We have a global drug problem; or rather we have a global drug perception problem. In a recent report, The World Drug Perception Problem: Countering Prejudices about People Who Use Drugs, the Global Commission on Drug Policy makes the case that we need a rethink.
“Negative portrayals in politics and the media reinforce the perception that drug use is immoral and people who use drugs are a threat to society.”
Launched at Chatham House on January 9th, this latest publication looks to place those who have intimate knowledge of the subject at the centre of the debate. For too long we have overlooked the real experts – those who have consumed drugs, and those who may have suffered from dependency or addiction. An estimated quarter of a billion people (aged 15-64) currently use what we would define as illegal drugs, but only around 11.6 per cent are considered to suffer problematic use. The vast majority of those who consume drugs do so with little to no problems, so why do we still choose stigma, discrimination, and harsh punishments in our drug policies?
Our perception of drug harm is a driving force for the criminalisation of drugs. The report highlights how the United Nations’ scheduling and image of drug harm is not in line with scientific harm scales. In 2007 The Lancet published a relative harm scale for drugs, showing that our perception around drug harms is quite different to the actual evidence. Alcohol – despite being one of society’s most harmful drugs – is largely considered ‘safe’, and as such is not classed as a ‘controlled’ substance. This means that alcohol consumers, despite the relative harms, are not stigmatised or under any threat of punishment. This is not the case for other drugs; and therein lies the problem. As a society we can often build up a sense of moral purpose based on what we think we know, but what if our perception is built upon a falsehoods and misinformation?
Our drug laws are constructed on a simplistic understanding of drug harms – the greater the risk to an individual and society, the greater the punishment for possession and production. As the report consistently points out, our view of drug harms is not accurate, and the resulting punitive policies arbitrarily place stigma upon those who consume certain drugs, pushing them to the fringes of our communities. Despite rates of drug dependency being far lower than we would imagine, it’s troubling to see that only one in six individuals with problematic drug use receives treatment. It’s also noted within the report that,
“..the vast majority of those who use drugs are not committing any crime other than the contravention of drug laws” and that “…in order to change how drug consumption is considered and how people who use drugs are treated, we need to shift our perceptions, and the first step is to change how we speak”.
The way we talk about our friends and family who may consume drugs has a butterfly effect (a concept that states that "small causes can have larger effects"). Society and policy makers interact with each other and our belief in the efficacy of drug laws has led to an alarming trend over the last few decades,
“…in many countries the death penalty is applied to some non-violent drug offenses, placing them de facto on a similar moral ground to murder and other most serious crimes.”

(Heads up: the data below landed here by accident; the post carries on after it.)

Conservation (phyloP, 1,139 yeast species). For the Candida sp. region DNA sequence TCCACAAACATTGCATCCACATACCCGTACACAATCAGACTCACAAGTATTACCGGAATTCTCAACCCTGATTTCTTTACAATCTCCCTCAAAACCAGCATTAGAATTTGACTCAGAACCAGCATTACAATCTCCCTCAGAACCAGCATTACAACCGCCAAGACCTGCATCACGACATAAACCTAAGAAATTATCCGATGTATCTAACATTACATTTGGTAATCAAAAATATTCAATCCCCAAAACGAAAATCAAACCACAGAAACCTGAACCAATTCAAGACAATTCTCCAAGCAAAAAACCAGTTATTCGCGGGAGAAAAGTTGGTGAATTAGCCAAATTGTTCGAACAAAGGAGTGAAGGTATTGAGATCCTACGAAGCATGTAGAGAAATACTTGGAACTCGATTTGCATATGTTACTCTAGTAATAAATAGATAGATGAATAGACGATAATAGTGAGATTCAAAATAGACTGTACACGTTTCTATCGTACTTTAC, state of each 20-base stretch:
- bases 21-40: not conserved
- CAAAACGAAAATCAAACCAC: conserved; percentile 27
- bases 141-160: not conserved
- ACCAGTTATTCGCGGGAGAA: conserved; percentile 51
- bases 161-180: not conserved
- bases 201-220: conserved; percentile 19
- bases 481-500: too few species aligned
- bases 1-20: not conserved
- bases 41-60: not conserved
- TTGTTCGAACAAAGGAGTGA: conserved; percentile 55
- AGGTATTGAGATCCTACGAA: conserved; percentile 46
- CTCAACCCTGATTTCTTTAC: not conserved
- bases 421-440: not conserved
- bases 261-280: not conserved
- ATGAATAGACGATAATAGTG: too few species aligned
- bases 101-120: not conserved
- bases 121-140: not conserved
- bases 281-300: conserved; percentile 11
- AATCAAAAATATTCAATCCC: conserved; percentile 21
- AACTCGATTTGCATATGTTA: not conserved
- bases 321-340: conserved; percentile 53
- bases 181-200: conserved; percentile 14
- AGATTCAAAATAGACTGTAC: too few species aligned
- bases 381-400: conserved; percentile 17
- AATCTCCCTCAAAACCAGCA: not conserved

The way we address drug dependency is crucial. Our current prejudices mean that we’re not giving the appropriate care to those who may need it.
“In the US in 2014, only 18 per cent of the 22.5 million people requiring treatment for drugs (alcohol included) were receiving it, compared to 77 per cent for hypertension, 73 per cent for diabetes, 71 per cent for major depression.”
Helen Clark, the former Prime Minister of New Zealand and new member of the Global Commission, spoke at the report’s launch. She questioned why drugs are one of the last issues to be grasped in terms of health, “People are dying due to drug policy and something needs to be done”, said the former Prime Minister, “and human faces can change the debate”.
This sentiment was backed up by Michel Kazatchkine, former Executive Director for The Global Fund to Fight AIDS, Tuberculosis and Malaria, who has heard a great deal of myths around health issues; primarily enforced due to politicised environments . Nick Clegg, the UK’s former Deputy Prime Minister, also pointed out that we need participation from the media and policy makers if we’re to have an open and honest conversation around drug law reform, for the sake of public health.
It’s increasingly clear that we don’t have the right on drug harms, which is preventing us from having a conversation based on health and evidence. So what can we do?
The World Drug Perception Problem recommends that opinion-formers and world leaders take responsibility in shaping public attitudes, making sure non-stigmatising language and policies are utilised. Crucially, there are ways in which we can all participate:
“Take part in the debate, sustain activism and advocacy, and keep governments, parliaments, the judiciary, mayors, media, healthcare and social professionals accountable.
“Ordinary citizens have the capacity to transform this debate. Activism must be sustained, to develop the ability of civil society to hold governments, the media and other stakeholders accountable.”
- Read Richard Branson's blog: The War on Drugs is a war on people – it's time to change that
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